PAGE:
History of the Anglican/Episcopal Denomination

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Founded in 1534 by King Henry's Act of Supremacy, the roots of Anglicanism go back to one of the main branches of Protestantism that came about after the 16th century Reformation. Today, the Anglican Church Communion consists of nearly 77 million members worldwide in 164 countries. For a sneak peek of Anglican history, visit Overview of the Anglican/Episcopal Church.

The Anglican Church Around the World

In the United States the denomination is called Episcopal, and in most of the rest of the world, it is called Anglican.

There are 38 churches in the Anglican Communion, including the Episcopal Church in the United States, the Scottish Episcopal Church, the Church in Wales, and the Church of Ireland. Anglican churches are primarily located in the United Kingdom, Europe, the United States, Canada, Africa, Australia and New Zealand.

Anglican Church Governing Body

The Church of England is headed by the king or queen of England and the Archbishop of Canterbury. Outside of England, Anglican churches are led on the national level by a primate, then by archbishops, bishops, priests and deacons. The organization is "episcopal" in nature with bishops and dioceses, and similar to the Catholic Church in structure. Prominent Anglican Church founders were Thomas Cranmer and Queen Elizabeth I. Other notable Anglicans are Nobel Peace Prize winner Archbishop Emeritus Desmond Tutu, the Right Reverend Paul Butler, Bishop of Durham, and the Most Reverend Justin Welby, the current Archbishop of Canterbury.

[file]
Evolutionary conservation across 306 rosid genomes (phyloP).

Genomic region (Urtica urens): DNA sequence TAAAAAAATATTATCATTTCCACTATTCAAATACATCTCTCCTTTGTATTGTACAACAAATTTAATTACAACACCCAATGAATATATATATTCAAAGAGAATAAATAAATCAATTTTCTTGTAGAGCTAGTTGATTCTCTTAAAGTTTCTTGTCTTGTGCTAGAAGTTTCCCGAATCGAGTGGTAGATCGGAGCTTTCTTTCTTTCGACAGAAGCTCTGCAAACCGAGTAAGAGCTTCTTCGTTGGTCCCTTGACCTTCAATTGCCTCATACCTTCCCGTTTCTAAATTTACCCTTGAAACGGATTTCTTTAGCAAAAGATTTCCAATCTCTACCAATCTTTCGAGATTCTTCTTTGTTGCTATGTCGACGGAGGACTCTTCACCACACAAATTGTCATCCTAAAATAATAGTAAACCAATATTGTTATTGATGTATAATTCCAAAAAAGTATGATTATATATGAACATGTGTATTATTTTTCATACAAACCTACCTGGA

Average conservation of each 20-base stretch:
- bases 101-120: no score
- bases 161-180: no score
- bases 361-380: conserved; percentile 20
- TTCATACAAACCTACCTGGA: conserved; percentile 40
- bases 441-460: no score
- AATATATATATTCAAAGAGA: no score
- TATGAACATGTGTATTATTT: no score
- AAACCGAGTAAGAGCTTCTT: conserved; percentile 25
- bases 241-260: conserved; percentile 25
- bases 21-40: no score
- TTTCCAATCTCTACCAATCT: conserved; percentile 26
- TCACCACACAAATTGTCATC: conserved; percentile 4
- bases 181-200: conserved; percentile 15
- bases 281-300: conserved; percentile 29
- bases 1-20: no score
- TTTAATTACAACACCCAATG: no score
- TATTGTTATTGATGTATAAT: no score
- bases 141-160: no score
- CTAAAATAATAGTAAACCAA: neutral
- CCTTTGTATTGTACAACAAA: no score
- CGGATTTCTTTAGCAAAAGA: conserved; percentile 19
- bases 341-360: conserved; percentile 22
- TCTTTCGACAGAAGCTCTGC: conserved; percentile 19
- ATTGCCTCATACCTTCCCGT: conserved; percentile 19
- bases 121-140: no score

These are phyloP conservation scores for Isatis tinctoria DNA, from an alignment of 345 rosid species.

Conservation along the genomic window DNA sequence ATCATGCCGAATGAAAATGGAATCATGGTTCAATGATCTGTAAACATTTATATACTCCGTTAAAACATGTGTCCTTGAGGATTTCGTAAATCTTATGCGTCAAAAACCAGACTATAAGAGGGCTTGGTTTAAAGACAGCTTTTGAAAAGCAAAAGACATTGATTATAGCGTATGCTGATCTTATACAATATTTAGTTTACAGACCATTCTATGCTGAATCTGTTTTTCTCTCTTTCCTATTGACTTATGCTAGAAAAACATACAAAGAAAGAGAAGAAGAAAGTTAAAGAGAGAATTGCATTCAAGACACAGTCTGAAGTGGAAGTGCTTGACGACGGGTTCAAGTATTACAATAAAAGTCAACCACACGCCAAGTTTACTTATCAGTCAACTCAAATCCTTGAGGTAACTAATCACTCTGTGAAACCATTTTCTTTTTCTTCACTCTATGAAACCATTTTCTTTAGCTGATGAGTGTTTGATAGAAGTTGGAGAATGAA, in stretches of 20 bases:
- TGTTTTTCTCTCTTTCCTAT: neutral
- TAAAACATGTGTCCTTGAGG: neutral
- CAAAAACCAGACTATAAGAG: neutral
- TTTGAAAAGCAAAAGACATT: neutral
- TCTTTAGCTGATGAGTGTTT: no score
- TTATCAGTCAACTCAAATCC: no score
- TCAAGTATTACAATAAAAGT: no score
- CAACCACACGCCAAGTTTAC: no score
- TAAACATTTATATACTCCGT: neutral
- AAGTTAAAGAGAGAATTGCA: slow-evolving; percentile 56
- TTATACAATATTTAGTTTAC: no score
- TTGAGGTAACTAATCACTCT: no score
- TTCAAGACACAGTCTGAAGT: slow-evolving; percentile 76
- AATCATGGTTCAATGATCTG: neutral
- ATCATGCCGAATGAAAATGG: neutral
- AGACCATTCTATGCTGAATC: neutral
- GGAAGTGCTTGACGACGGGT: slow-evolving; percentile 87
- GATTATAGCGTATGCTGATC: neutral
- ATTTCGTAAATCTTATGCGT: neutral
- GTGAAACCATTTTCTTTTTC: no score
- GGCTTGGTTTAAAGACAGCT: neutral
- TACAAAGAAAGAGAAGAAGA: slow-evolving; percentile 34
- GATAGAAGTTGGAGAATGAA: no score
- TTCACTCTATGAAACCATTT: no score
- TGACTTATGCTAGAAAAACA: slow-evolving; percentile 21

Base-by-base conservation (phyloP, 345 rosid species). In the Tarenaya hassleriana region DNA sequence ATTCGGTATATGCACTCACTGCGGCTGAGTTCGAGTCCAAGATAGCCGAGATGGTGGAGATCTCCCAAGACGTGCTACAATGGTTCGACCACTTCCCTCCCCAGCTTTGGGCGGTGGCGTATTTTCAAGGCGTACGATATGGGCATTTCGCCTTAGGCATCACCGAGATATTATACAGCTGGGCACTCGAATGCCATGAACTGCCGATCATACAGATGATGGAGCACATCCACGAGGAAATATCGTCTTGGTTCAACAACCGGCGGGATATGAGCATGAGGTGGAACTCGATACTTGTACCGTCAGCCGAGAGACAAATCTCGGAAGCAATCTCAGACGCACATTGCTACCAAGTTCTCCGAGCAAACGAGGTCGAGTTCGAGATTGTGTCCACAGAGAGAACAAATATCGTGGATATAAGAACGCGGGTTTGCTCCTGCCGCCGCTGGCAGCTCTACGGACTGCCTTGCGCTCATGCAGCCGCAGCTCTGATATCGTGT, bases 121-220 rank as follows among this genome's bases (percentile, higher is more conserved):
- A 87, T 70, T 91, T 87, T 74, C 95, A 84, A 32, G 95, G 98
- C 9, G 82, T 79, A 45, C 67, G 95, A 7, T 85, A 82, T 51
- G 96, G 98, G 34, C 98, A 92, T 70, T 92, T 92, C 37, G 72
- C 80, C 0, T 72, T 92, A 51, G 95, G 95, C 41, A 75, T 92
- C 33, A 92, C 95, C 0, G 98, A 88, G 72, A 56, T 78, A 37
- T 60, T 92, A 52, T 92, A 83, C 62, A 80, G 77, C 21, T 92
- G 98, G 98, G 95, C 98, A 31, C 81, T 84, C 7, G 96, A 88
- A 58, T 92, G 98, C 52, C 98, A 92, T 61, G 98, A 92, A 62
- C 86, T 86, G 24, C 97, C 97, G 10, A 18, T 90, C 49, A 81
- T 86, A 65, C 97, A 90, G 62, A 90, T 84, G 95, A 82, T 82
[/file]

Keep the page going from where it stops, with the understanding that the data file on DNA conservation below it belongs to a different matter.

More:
Anglican Church Beliefs and Practices

Anglicanism is characterized by a middle ground between Catholicism and Protestantism. Due to significant freedom and diversity allowed by the Anglican churches in the areas of Scripture, reason, and tradition, there are many differences in doctrine and practice among the churches within the Anglican Communion.

 Its most sacred and distinguishing texts are The Bible and The Book of Common Prayer.

More About the Anglican Denomination

Sources: ReligiousTolerance.org, ReligionFacts.com, and the Religious Movements Web site of the University of Virginia